My question is, why did so many people advised Crunchbag (which uses OpenBox) instead of DSL, for example (which uses Fluxbox)? Is OpenBox lighter than Fluxbox? Or it has nothing to do with lightness and more with security or any other reason? It's something I always intended to ask and this seems the perfect topic for it. Thanks in advance.

Though, Crunchbag does look kickass on the screenshots.

Warpnow
October 4th, 2009, 08:55 PM
Lubuntu - still no beta download.

There is a beta download. There was a post about it recently.

snowpine
October 4th, 2009, 08:59 PM
I've been on the same quest as the OP. I've recently dug up my Pentium MMX to execute this experiment. Being the main objective to figure out the right combination to maximize the performance on more recent productivity machines, especially my laptop. And since it is a productivity machine, can't use it to make these experiments.

My question is, why did so many people advised Crunchbag (which uses OpenBox) instead of DSL, for example (which uses Fluxbox)? Is OpenBox lighter than Fluxbox? Or it has nothing to do with lightness and more with security or any other reason? It's something I always intended to ask and this seems the perfect topic for it. Thanks in advance.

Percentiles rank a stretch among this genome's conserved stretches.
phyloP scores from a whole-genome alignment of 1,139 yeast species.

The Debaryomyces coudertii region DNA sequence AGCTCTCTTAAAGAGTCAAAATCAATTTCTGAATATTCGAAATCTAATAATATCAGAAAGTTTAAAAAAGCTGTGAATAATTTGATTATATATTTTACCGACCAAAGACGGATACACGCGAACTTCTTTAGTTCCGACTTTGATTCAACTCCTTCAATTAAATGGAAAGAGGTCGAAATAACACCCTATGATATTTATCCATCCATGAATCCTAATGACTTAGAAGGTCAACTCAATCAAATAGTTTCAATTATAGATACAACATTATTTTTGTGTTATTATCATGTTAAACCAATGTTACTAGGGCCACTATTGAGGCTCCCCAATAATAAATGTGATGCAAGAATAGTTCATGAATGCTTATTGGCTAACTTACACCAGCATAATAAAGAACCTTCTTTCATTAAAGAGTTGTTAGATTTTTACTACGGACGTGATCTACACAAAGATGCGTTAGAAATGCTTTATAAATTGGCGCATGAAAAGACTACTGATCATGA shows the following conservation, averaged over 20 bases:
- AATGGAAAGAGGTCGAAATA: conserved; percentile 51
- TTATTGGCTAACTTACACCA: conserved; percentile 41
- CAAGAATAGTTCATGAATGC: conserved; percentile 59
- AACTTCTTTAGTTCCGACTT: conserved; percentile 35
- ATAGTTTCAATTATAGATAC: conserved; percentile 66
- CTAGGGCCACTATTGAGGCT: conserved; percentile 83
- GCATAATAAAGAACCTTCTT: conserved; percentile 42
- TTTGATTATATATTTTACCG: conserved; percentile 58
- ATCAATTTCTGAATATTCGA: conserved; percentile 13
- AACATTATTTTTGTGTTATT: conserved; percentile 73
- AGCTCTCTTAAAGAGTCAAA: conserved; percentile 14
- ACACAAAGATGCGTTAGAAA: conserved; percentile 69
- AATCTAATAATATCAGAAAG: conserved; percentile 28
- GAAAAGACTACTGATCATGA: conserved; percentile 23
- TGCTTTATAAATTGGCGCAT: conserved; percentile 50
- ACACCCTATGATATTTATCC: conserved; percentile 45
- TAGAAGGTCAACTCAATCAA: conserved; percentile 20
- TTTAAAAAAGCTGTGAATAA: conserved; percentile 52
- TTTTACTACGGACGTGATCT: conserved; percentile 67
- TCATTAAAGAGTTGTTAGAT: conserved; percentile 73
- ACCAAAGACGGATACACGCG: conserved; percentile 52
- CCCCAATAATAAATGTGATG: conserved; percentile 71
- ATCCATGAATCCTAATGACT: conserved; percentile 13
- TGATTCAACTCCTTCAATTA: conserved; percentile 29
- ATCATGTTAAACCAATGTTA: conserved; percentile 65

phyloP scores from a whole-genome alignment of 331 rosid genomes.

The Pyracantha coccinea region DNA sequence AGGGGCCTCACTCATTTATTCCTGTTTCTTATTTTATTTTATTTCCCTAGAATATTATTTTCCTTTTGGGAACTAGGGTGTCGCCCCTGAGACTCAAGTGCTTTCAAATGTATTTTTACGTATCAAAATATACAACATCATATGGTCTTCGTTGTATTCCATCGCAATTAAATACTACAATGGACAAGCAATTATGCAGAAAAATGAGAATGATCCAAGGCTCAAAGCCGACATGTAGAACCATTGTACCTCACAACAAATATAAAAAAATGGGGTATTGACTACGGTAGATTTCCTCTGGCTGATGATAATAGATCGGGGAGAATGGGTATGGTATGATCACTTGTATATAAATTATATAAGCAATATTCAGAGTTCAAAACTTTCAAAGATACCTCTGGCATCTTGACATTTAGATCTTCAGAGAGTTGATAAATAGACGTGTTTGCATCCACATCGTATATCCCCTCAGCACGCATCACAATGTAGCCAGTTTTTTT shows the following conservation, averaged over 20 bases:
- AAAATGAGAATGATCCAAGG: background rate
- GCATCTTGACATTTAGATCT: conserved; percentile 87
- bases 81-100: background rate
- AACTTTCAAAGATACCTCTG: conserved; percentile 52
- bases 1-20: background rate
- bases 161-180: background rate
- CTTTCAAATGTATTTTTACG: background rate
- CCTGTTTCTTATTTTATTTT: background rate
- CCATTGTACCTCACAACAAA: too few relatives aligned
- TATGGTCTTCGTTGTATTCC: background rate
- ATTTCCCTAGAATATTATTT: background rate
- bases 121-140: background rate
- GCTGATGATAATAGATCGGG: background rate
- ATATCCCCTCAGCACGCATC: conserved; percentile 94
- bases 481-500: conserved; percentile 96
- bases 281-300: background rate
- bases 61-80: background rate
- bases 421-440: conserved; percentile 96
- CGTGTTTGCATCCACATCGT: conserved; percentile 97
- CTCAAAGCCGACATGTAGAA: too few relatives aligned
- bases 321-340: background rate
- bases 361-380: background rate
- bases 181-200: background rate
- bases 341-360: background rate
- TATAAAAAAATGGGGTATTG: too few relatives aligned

Though, Crunchbag does look kickass on the screenshots.

Actually try DSL and you won't have to ask that question. :) It uses an extremely outdated 2.4 kernel, Firefox 1.0, etc... Crunchbang on the other hand uses the same up-to-date repository as Ubuntu 9.04. Of course, DSL is much lighter, so it will run on really, really hardware that has no chance of running an Ubuntu derivative like Crunchbang.

Your assumption is flawed anyways... a distribution that's optimized for ancient hardware is not necessarily the best choice for newer hardware.

Glucklich
October 4th, 2009, 09:04 PM
Actually try DSL and you won't have to ask that question. :) It uses an extremely outdated 2.4 kernel, Firefox 1.0, etc... Crunchbang on the other hand uses the same up-to-date repository as Ubuntu 9.04. Of course, DSL is much lighter, so it will run on really, really hardware that has no chance of running an Ubuntu derivative like Crunchbang.